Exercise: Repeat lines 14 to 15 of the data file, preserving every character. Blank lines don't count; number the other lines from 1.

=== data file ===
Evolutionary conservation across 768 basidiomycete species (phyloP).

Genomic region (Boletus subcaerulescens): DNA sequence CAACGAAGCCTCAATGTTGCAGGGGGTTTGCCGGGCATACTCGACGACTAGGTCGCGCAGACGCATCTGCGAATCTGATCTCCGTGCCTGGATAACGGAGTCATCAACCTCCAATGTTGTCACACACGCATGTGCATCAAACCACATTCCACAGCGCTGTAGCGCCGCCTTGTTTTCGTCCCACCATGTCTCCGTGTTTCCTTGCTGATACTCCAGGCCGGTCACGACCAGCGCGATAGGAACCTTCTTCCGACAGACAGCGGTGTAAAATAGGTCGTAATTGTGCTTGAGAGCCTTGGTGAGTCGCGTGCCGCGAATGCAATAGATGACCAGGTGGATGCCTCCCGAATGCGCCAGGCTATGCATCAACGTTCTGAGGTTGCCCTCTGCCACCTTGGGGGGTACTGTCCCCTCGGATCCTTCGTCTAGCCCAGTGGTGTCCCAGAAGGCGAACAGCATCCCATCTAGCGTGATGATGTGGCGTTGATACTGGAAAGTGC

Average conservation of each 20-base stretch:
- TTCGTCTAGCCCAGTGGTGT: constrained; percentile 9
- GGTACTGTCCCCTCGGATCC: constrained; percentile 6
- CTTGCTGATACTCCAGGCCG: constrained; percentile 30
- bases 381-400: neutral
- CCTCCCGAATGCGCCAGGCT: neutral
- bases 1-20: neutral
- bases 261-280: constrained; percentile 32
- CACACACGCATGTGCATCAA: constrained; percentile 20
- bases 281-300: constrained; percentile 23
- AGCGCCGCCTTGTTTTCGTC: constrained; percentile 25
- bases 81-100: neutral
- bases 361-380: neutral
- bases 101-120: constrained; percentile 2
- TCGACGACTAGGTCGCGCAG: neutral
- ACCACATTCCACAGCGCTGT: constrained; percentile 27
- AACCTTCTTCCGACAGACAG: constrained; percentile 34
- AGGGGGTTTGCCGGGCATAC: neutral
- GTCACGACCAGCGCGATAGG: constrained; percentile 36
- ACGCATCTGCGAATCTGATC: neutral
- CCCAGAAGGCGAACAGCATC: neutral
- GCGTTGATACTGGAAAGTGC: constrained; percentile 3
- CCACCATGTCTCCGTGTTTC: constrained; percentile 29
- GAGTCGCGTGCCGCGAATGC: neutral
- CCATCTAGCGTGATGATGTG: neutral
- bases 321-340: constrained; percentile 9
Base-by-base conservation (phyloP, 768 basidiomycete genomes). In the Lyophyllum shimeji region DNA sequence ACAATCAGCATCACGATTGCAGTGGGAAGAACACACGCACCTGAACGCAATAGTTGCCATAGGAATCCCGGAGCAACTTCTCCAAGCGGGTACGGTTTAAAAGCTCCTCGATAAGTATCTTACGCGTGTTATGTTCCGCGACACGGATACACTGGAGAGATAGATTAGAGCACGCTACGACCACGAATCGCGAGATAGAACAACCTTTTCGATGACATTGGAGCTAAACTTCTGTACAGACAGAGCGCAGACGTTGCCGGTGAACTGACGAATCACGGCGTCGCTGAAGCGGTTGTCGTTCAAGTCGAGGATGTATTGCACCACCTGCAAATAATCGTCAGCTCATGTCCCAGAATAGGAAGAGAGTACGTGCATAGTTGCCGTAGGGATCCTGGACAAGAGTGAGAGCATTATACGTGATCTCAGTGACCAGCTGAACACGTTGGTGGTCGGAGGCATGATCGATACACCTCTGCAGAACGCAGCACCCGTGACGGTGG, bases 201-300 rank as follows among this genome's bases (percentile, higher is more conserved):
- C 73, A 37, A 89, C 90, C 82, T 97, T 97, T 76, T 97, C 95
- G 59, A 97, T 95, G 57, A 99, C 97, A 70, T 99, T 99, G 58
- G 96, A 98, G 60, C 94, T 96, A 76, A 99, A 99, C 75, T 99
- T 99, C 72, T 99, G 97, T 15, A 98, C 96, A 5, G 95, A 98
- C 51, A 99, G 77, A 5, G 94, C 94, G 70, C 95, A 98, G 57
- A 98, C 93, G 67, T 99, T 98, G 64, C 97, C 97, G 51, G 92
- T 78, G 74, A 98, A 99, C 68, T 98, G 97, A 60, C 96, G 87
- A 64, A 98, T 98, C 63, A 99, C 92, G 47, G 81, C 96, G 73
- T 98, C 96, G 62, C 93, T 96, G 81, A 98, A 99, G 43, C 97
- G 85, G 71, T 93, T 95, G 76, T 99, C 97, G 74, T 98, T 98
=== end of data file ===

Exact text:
- bases 81-100: neutral
- bases 361-380: neutral